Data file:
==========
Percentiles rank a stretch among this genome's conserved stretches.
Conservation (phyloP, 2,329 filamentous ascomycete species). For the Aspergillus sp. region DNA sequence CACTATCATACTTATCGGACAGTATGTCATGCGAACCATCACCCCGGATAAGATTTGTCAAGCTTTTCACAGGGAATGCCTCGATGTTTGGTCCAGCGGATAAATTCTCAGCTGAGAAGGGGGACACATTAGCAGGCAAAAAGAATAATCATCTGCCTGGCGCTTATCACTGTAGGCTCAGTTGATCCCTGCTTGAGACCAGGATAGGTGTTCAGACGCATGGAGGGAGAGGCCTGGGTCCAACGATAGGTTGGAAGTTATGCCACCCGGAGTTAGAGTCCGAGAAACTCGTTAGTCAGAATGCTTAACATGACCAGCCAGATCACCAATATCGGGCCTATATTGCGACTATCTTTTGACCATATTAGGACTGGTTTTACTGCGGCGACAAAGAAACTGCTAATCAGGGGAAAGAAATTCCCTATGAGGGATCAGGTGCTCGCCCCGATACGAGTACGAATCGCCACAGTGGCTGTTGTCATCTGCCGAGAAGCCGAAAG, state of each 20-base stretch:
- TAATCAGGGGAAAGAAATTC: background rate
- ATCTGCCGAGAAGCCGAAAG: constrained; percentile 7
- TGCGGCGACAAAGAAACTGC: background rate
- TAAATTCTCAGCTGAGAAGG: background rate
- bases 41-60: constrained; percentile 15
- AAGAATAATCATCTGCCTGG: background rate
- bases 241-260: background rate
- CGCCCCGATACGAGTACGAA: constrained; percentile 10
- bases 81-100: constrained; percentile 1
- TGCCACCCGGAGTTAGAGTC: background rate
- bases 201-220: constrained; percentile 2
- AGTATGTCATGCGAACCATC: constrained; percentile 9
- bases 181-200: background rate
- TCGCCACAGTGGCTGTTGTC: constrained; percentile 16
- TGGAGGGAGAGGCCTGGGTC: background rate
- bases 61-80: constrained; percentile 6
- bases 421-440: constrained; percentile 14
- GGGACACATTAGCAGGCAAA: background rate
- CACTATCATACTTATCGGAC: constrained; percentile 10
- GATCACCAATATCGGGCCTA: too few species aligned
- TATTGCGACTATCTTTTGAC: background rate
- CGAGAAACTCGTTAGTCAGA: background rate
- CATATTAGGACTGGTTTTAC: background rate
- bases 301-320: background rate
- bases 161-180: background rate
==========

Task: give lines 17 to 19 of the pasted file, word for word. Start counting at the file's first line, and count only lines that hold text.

- TGGAGGGAGAGGCCTGGGTC: background rate
- bases 61-80: constrained; percentile 6
- bases 421-440: constrained; percentile 14